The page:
Government shutdowns are political losers for Congress. In 1995, Republicans led by House Speaker Newt Gingrich lost a face-off against President Bill Clinton. Republicans’ 2013 shutdown was a political disaster as well, forcing the GOP to back down from their ultimatum that President Barack Obama defund Obamacare. Democrats’ mini-shutdown this January was also a flop. Never one to let history or his own party’s fortunes get in the way, though, President Trump is again threatening to shut down the government, this time to get his wall.

As a preliminary matter, let’s remember that the wall, except among Republicans, is hugely unpopular. My Post colleague Daniel W. Drezner recently reviewed polling, showing that, with exactly one outlier, nearly 60 percent oppose the wall. Even when Americans favor a policy objective (e.g., relief for “dreamers”), they don’t like shutting down the government to do it; when the objective is widely disliked, a shutdown is akin to political suicide.

Last week, Republican leaders thought they had reached a deal with Mr. Trump to delay a confrontation on funding for the wall until after the November midterm elections, according to a person familiar with their discussion.
But Mr. Trump’s shutdown threat, in which he also demanded several pieces of a comprehensive immigration overhaul that is stalled in Congress, has opened the door to a politically bruising spending fight as the fiscal year ends in September.

Even if Trump doesn’t insist on shutting down the government, the spectacle of Republican infighting, hard-liners pushing unpopular positions on immigration and general ongoing chaos should give Democrats room to argue that the GOP cannot govern sanely.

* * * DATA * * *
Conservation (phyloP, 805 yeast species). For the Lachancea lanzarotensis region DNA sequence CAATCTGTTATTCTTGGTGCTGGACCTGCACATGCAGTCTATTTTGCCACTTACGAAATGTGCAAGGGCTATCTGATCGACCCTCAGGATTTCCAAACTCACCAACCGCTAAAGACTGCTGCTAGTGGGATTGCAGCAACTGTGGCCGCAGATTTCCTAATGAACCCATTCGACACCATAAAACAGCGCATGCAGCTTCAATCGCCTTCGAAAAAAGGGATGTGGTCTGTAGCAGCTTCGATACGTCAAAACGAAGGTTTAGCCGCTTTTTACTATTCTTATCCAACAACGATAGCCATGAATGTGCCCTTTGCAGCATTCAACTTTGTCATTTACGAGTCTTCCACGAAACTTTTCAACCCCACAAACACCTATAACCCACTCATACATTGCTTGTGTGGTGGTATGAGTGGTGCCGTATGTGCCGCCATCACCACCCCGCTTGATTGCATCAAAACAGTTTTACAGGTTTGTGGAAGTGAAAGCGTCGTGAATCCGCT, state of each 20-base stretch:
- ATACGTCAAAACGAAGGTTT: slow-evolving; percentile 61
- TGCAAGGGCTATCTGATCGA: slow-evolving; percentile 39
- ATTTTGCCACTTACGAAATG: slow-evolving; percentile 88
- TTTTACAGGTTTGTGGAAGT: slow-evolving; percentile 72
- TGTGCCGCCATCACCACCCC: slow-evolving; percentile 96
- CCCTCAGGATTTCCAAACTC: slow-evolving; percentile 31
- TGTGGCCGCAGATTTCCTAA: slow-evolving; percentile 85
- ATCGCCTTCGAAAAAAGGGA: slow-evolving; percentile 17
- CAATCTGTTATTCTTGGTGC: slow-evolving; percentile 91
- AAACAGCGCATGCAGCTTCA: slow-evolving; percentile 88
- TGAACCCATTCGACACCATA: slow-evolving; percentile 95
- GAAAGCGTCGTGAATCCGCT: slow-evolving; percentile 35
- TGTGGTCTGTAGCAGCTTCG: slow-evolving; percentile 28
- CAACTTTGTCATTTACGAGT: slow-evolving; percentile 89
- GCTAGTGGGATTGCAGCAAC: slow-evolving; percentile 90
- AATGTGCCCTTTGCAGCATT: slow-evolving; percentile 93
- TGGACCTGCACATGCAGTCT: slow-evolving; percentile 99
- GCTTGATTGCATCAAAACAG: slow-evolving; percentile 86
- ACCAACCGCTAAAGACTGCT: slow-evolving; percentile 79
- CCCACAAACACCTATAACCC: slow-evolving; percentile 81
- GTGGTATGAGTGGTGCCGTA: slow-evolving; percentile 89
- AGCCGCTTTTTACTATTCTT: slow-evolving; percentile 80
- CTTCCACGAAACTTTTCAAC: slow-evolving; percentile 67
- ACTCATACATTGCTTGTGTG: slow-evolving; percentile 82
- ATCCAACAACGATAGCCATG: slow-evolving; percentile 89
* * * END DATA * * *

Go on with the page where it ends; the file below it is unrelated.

This is hardly Republicans’ only problem, but it is likely to aggravate some existing ones. Each day brings more evidence that female voters will pummel Republicans. The Kaiser Family Foundation’s latest poll follows other surveys’ findings of deep animosity among women toward Trump:

Expected to be a key voting group in the upcoming 2018 midterms, the poll finds twice as many women voters ages 18-44 saying they are Democrats as saying they are Republicans (43 percent compared to 21 percent). In addition, younger women voters (18-44 years old) are more likely to say they are “more enthusiastic” about voting this year than in previous midterm elections. Four in ten (39 percent) women voters, ages 18-44, say they are “more enthusiastic” about voting in this Congressional Election compared to previous years. In 2014, the last midterm election cycle, 14 percent of women voters ages 18-44 said they were “more enthusiastic” about voting. … Two-thirds (68 percent) of women voters, ages 18-44, disapprove (either “strongly” or “somewhat”) of the job President Trump is doing, as do 58 percent of women voters, overall.

If Republicans think a shutdown circus pushing an issue a large majority of women oppose — complete with Trump bombast and threats — is going to win women back, I’ve got a bridge, not a wall, to sell them.

The Democrat's new platform is a raw deal for minorities, says Global Opinions editor Karen Attiah. (Gillian Brockell, Kate Woodsome, Karen Attiah/The Washington Post)

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